Erin, from A Dress A Day (the reason I've worn only dresses & skirts to work since February) linked to an article which says that the difference between being amazing, good and mediocre is how much you practice: it takes 10,000 hours to be great, 8,000 to be good, and 4,000 to be mediocre. (I think I've read those numbers somewhere before, but where?)
So, let's do a little math... say I've knit an hour a day since college (I knit in college too, but the combined effects of less money and more studying meant I didn't knit anywhere as much), and way more on weekends, vacations, and long plane rides... say my extra weekend and vacation knitting averages to an extra 4 hours per weekend day (which seems reasonable, since weekend days I didn't knit are balanced by marathon knitting sessions when traveling. Also, I'm trying to be conservative in this estimate, hard as that may be to believe!).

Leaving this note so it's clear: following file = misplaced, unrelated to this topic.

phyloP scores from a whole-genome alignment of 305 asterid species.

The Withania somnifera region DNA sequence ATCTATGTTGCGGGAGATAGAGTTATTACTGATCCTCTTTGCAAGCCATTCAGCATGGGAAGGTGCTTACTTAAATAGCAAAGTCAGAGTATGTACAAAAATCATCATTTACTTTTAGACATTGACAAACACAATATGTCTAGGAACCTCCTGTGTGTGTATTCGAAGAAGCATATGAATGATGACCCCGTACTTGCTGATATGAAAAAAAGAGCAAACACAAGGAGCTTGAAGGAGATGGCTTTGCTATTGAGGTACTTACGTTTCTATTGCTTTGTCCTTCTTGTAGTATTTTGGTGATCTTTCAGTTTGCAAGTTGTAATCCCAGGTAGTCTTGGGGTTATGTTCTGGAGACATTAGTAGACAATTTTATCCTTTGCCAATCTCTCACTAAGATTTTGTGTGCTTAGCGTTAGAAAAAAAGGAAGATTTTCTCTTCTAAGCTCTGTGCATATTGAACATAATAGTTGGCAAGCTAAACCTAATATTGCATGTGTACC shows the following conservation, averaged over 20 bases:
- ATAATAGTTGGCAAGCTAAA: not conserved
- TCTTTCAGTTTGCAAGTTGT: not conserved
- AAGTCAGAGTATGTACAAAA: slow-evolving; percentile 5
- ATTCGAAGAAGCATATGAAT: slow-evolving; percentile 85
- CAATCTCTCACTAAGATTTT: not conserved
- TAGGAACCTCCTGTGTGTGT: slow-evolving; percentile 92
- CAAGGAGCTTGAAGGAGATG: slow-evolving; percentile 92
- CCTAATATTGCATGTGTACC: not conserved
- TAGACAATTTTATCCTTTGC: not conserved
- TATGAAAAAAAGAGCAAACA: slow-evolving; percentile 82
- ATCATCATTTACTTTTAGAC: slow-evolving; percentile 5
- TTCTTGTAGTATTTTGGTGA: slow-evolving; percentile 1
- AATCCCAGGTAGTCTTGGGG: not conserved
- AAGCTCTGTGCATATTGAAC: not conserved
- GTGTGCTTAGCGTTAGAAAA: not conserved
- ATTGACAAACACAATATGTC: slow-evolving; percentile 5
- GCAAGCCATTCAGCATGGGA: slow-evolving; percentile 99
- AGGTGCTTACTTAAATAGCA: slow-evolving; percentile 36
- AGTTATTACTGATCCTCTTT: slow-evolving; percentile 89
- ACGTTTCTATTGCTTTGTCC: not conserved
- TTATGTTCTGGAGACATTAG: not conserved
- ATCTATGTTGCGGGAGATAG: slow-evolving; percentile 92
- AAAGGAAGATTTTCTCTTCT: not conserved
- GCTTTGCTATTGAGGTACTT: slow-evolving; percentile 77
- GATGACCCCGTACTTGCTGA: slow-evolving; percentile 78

Regular daily knitting: 365(days/year) x 1(hours/day) = 365(hours/year)
Binge knitting: 52(weeks/year) x 2(days/weekend) x 4(hours/day) = 416(hours/year)
365 + 416 = 781 knitting hours/year
That's 7,810 hours over 10 years, leaving 190 hours to go to 8,000, and 2,190 to 10,000.
At 781 hours per year, that will take 2.8 years.
And I will need to buy more yarn, since I "only" have about a 6-month supply at my current rate of knitting (in my measured stash, at least).
Speaking of which, it occurs to me that I should probably start counting handspun, now that I've spun yarn on purpose to make a pre-selected project (the Montana Tunic) even if I did have to change the gauge.
So that's another reason to get knitting!